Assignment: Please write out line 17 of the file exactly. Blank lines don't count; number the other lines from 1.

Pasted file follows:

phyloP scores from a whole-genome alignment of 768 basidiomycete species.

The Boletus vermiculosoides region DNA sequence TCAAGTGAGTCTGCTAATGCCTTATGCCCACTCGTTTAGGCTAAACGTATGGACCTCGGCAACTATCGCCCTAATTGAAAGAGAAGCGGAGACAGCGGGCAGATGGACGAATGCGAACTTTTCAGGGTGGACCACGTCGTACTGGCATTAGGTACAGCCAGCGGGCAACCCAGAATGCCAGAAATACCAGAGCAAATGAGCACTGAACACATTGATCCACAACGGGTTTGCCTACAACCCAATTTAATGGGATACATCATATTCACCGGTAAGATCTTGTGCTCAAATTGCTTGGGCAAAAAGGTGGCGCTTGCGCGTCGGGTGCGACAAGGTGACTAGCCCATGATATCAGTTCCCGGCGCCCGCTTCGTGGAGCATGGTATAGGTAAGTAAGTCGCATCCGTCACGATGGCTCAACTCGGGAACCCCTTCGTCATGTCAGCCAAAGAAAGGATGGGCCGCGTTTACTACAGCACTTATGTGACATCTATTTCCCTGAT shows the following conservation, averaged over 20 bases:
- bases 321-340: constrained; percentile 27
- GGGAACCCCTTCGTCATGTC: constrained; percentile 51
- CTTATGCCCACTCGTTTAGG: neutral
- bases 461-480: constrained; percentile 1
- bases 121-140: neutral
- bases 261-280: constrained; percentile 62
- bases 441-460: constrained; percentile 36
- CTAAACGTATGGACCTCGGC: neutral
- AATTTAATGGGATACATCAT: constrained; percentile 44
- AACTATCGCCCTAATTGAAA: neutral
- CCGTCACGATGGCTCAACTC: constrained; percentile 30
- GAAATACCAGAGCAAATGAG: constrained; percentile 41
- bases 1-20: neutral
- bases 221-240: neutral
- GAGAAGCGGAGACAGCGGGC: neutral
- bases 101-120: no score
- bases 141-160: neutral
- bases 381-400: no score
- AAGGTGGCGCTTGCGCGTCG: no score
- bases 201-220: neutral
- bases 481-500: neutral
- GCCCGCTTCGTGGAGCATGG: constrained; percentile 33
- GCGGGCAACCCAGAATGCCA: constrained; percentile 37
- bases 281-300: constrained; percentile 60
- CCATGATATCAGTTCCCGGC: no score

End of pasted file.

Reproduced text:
- GAGAAGCGGAGACAGCGGGC: neutral